Category:
Eighteenth Century

The Mecklenburg Declaration of Independence



An honest mistaken memory, or a deliberate hoax to cash in on the early glamour of the American Revolution? You decide!

The Wikipedia page.

History Channel account.


The Mecklenburg Declaration of Independence is a text published in 1819 with the claim that it was the first declaration of independence made in the Thirteen Colonies during the American Revolution. It was supposedly signed on May 20, 1775, in Charlotte, North Carolina, by a committee of citizens of Mecklenburg County, who declared independence from Great Britain after hearing of the battle of Lexington. If the story is true, the Mecklenburg Declaration preceded the United States Declaration of Independence by more than a year. The authenticity of the Mecklenburg Declaration has been disputed since it was published, forty-four years after it was reputedly written. There is no verifiable evidence to confirm the original document's existence and no reference to it has been found in extant newspapers from 1775.[citation needed]

Professional historians have maintained that the Mecklenburg Declaration of Independence is an inaccurate rendering of an authentic document known as the Mecklenburg Resolves. The Mecklenburg Resolves were a set of radical resolutions passed on May 31, 1775, that fell short of an actual declaration of independence. Although published in newspapers in 1775, the text of the Mecklenburg Resolves was lost after the American Revolution and not rediscovered until 1838. Historians believe that the Mecklenburg Declaration was written in 1800 in an attempt to recreate the Mecklenburg Resolves from memory. According to this theory, the author of the Mecklenburg Declaration mistakenly believed that the Resolves had been a declaration of independence, and so he recreated the Resolves with language borrowed from the United States Declaration of Independence. Defenders of the Mecklenburg Declaration have argued that both the Mecklenburg Declaration and the Mecklenburg Resolves are authentic.


Posted By: Paul - Sat Jan 12, 2019 - Comments (0)
Category: Antiques, Anachronisms and Throwbacks, Confusion, Misunderstanding, and Incomprehension, Government, Hoaxes and Imposters and Imitators, Politics, Eighteenth Century, Nineteenth Century

Why a Monkey on the Leinster Coat of Arms?



"The coat of arms of the Dukes of Leinster derives from the legend that John FitzGerald, 1st Earl of Kildare, as a baby in Woodstock Castle, was trapped in a fire when a pet monkey rescued him. The FitzGeralds then adopted a monkey as their crest (and later supporters) and occasionally use the additional motto Non immemor beneficii (Not forgetful of a helping hand)."

The Wikipedia page.



Article source.

Posted By: Paul - Thu Jul 19, 2018 - Comments (1)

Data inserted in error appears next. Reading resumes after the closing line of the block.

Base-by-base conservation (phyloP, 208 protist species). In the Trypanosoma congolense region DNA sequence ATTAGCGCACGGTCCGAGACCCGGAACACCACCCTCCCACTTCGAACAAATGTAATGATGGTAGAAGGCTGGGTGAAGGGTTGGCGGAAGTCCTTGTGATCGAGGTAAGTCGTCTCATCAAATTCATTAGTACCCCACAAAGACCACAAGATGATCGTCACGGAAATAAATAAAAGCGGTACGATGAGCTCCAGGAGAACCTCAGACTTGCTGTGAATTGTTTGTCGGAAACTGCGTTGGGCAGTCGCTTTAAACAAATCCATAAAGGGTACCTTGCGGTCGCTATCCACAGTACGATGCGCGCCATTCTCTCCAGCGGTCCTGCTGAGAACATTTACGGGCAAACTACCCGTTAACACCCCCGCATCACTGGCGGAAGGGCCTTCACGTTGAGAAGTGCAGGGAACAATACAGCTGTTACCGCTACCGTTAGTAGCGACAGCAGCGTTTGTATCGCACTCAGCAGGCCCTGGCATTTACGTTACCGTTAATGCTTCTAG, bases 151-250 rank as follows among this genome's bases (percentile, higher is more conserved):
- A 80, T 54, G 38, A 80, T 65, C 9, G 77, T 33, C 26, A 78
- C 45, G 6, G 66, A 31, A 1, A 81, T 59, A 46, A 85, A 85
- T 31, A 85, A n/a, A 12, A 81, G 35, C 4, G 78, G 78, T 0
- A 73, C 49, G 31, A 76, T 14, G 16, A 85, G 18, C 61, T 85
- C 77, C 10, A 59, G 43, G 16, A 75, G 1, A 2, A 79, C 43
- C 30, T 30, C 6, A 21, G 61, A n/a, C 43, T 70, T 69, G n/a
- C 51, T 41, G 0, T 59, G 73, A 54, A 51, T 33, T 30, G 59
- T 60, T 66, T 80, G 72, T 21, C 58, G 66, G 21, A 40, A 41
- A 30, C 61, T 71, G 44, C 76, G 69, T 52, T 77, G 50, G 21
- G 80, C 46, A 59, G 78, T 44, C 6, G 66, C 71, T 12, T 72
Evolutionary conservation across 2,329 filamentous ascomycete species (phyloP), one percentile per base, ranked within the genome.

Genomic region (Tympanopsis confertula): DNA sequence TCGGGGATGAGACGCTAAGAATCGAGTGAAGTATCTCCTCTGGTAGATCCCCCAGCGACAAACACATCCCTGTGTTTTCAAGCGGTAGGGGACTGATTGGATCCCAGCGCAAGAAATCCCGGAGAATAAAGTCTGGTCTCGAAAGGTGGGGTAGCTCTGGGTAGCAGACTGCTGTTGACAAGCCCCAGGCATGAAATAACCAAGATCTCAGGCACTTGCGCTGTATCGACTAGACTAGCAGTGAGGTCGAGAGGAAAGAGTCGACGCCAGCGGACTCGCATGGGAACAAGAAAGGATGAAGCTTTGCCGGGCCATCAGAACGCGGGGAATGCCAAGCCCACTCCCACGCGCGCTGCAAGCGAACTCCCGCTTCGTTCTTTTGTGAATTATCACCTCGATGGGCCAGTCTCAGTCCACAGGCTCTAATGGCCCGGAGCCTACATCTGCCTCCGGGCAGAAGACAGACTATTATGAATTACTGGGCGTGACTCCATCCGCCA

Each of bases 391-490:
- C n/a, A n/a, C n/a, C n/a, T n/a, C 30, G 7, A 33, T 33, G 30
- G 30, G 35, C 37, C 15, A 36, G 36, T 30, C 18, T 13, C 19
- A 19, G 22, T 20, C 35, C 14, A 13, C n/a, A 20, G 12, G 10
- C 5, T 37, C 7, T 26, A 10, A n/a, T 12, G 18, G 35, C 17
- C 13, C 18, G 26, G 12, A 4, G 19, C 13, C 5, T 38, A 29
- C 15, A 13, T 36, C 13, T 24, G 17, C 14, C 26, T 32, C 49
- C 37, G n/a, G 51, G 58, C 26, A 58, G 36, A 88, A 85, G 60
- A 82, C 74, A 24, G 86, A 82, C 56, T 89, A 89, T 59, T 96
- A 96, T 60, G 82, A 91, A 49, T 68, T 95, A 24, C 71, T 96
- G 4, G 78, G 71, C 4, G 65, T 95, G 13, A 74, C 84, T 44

Category: Animals, Royalty, Eighteenth Century

Who Was That Masked Lady Composer?



Mlle Duval was an 18th-century female composer whose birth and death dates are unknown, whose first name and backstory are unknown, and yet who had a fairly prominent public career. This is one of those historical incidents that I fancifully attribute to some time traveler having fun.

Her Wikipedia page.

Entry in The Norton/Grove Dictionary of Women Composers.

I can't find any recordings for her online, but she appears on the CD at the link.



Posted By: Paul - Thu Oct 05, 2017 - Comments (5)
Category: Music, Unexplained Historical Enigmas, Women, Eighteenth Century

Blackguardiana

You can surely amuse yourself for hours reading this 1793 guide to rogues. And I think we should resurrect these old terms for modern times. For instance, if a woman is inconveniently pregnant, let us say she has "sprained her ankle."



Posted By: Paul - Sat Feb 18, 2017 - Comments (3)
Category: Crime, Eighteenth Century, Slang

The Anatomical Venus

image

This new book about the "Anatomical Venus" looks to be fascinatingly weird. Lots more photos at the link.





Posted By: Paul - Sat May 21, 2016 - Comments (2)
Category: Art, Body, Surgery, Women, Eighteenth Century

The Coffin of Pero Bannister

I find this anecdote in two sources. True, or apocryphal? You be the judge!

image

1880 text.

image

1937 text.

Posted By: Paul - Tue Mar 29, 2016 - Comments (7)
Category: Death, Eighteenth Century, Nineteenth Century, Twentieth Century, Face and Facial Expressions, Head

The Eccentric Club



For over 230 years there has been one or more organizations known as "the Eccentric Club." I think every WU-vie should be a member by birthright.

Here is a tongue-in-cheek account of a party at an NYC branch from 1889.

image

Original article here.

Profile of the current London version.

Present-day USA version.

Posted By: Paul - Wed Nov 11, 2015 - Comments (11)
Category: Eccentrics, Eighteenth Century, Nineteenth Century, Twentieth Century, Twenty-first Century

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Alex Boese
Alex is the creator and curator of the Museum of Hoaxes. He's also the author of various weird, non-fiction books such as Elephants on Acid.

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Paul has been paid to put weird ideas into fictional form for over thirty years, in his career as a noted science fiction writer. He has recently begun blogging on many curious topics with three fellow writers at The Inferior 4+1.

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